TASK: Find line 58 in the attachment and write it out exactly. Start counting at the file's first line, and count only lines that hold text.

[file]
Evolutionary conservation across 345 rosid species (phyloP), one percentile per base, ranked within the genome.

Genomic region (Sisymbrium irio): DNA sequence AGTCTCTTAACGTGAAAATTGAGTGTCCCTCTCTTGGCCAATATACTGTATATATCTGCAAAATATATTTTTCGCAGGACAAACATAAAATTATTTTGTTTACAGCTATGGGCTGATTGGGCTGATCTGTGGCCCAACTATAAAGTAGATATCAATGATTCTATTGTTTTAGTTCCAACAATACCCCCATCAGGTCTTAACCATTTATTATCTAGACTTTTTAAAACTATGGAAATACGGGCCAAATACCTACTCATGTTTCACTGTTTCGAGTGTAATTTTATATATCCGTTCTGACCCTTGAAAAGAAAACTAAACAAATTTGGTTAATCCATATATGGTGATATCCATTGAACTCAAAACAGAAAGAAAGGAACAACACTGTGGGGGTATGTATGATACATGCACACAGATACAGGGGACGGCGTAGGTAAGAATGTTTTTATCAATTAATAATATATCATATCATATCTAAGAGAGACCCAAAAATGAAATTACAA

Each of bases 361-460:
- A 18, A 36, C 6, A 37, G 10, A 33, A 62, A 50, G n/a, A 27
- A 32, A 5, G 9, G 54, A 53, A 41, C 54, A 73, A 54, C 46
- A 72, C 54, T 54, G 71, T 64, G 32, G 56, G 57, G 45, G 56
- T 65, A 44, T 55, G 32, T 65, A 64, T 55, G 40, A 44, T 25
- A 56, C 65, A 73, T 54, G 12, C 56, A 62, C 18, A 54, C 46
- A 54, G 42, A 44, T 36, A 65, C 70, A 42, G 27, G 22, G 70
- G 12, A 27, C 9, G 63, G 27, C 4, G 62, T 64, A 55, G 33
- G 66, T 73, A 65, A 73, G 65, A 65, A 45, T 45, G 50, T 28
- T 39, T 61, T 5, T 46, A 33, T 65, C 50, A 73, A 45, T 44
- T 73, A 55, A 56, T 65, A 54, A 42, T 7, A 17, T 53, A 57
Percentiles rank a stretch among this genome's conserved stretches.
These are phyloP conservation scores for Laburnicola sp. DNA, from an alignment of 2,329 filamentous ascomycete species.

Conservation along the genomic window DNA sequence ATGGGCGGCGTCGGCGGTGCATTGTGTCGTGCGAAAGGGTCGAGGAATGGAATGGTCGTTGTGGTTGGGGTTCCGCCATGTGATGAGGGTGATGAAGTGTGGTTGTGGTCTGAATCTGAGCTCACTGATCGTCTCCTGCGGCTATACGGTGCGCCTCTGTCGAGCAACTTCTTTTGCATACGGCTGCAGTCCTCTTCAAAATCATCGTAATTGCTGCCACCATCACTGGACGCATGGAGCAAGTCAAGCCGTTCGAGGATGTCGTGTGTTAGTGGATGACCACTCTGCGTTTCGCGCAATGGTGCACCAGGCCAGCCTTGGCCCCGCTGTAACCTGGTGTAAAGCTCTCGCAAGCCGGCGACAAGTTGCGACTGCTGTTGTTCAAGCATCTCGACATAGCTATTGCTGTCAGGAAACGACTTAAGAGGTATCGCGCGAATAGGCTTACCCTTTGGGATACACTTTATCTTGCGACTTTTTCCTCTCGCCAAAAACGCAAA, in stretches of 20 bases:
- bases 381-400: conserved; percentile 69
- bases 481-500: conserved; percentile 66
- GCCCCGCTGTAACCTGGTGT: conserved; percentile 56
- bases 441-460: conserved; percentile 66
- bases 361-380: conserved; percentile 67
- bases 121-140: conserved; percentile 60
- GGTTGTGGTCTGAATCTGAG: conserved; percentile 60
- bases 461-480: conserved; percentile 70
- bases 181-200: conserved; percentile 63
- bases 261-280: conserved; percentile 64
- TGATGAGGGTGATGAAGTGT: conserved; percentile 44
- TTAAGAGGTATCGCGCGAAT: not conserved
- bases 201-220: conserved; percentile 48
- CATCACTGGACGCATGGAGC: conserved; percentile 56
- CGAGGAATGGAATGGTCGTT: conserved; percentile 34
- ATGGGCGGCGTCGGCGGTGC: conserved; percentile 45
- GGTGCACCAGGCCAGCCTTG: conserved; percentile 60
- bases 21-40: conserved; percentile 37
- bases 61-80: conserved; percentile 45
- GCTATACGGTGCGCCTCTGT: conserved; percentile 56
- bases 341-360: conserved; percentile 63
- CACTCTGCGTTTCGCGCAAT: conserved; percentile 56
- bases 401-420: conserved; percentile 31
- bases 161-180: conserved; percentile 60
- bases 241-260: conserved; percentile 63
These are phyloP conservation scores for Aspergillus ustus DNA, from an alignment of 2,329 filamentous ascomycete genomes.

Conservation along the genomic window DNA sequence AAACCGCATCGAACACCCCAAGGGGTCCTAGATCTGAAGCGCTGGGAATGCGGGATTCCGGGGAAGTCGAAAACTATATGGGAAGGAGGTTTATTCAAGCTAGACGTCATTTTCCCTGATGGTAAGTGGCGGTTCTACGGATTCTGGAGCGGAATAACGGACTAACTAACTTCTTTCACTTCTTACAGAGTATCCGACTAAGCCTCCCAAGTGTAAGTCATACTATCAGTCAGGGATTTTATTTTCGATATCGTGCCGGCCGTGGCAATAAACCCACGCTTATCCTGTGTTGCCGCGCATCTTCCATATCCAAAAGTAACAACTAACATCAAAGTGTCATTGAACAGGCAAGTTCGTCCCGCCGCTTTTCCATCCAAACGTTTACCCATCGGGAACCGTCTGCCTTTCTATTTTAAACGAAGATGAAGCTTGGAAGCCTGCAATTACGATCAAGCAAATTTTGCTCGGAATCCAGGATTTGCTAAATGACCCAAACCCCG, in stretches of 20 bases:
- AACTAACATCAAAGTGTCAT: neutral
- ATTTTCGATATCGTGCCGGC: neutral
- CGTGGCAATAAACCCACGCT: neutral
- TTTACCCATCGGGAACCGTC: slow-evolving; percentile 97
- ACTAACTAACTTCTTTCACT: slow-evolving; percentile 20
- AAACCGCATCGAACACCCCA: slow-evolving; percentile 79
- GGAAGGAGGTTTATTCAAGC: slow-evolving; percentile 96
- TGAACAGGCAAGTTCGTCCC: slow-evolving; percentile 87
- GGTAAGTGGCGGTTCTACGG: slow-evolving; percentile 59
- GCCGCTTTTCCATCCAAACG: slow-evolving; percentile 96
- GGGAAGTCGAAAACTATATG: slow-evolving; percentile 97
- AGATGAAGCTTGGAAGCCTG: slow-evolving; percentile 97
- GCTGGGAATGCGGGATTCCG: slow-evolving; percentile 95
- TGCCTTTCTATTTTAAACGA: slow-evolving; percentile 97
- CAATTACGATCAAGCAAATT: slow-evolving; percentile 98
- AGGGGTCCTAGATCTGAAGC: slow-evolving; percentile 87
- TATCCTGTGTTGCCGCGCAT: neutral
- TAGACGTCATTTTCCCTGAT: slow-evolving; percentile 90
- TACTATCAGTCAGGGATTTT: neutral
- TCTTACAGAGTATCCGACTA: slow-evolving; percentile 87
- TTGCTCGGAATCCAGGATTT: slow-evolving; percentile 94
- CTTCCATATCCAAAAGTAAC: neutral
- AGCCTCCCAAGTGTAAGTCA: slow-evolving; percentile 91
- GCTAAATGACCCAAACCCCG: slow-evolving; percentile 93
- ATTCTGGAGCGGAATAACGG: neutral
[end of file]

- CAATTACGATCAAGCAAATT: slow-evolving; percentile 98